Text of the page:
“The objective of this project is to assess methods for defining and measuring mobility in metropolitan regions. How an agency or jurisdiction defines and measures mobility greatly determines selection of strategies and ultimately investment decisions. In metropolitan areas, measuring mobility at the system level is often limited to the measure of traffic congestion and resulting delay on the freeway and signalized arterial networks. Although traffic congestion does inhibit mobility, it alone may not be a sufficient measure of system performance, particularly as transportation agencies strive to embrace a more multimodal approach to transportation planning.”
The report supports the use of accessibility as a standard performance measure.
h. Accessibility as an integrated transportation-land use measure. Trip- based mobility measures are the starting point for accessibility measures, but they are blind to trip purpose or opportunity; they just measure the performance of trips within a given time window. Accessibility measures layer on the trip purpose or type of destination represented by the trip and are meant to measure the ease of reaching opportunities – goods, services, activities and other destinations. Three factors affect accessibility: congestion (or impedance), transportation system connectivity, and land use patterns. Thus, accessibility measures capture all four of these simultaneously; it is still important to understand the contribution of components, especially mobility as this is under more direct control of transportation agencies and easier to communicate to a general audience for a greater range of purposes. Note the accessibility can apply to the ease of getting to activities (such as jobs, recreation, shopping) or aspects of the transportation system itself (freeways, transit route, bike facilities).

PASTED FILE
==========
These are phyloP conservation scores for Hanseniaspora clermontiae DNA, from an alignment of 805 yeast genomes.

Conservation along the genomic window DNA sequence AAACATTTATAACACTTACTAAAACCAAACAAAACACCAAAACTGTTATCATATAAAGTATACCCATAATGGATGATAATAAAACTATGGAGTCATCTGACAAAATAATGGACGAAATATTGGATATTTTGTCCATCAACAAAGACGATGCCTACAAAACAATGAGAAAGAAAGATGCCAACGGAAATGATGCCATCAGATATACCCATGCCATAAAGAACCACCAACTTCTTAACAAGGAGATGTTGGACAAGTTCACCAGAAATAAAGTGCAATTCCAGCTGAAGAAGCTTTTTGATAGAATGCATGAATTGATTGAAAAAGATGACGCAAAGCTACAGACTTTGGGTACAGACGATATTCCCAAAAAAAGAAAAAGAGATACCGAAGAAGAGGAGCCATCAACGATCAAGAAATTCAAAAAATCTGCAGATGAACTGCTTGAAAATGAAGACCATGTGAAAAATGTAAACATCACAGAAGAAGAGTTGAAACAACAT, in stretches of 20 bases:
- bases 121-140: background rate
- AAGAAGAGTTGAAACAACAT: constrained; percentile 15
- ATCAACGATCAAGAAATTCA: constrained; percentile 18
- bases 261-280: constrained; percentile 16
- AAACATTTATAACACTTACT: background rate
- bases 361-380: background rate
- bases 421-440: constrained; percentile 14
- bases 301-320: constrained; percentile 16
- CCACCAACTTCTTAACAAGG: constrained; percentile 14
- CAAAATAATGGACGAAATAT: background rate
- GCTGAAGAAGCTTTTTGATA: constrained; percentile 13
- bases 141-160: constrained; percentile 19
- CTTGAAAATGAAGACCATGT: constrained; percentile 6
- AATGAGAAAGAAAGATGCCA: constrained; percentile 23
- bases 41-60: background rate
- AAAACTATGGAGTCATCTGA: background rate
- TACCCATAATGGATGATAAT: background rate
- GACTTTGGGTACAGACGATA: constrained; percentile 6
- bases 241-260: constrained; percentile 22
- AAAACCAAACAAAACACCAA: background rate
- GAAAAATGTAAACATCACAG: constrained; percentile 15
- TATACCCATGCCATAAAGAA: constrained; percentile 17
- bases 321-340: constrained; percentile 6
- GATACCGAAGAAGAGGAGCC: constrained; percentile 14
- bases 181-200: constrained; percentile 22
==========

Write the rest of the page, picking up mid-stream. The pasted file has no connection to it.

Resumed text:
[The lead was Cambridge Systematics, with Dowling Associates and TTI, I was on the project team]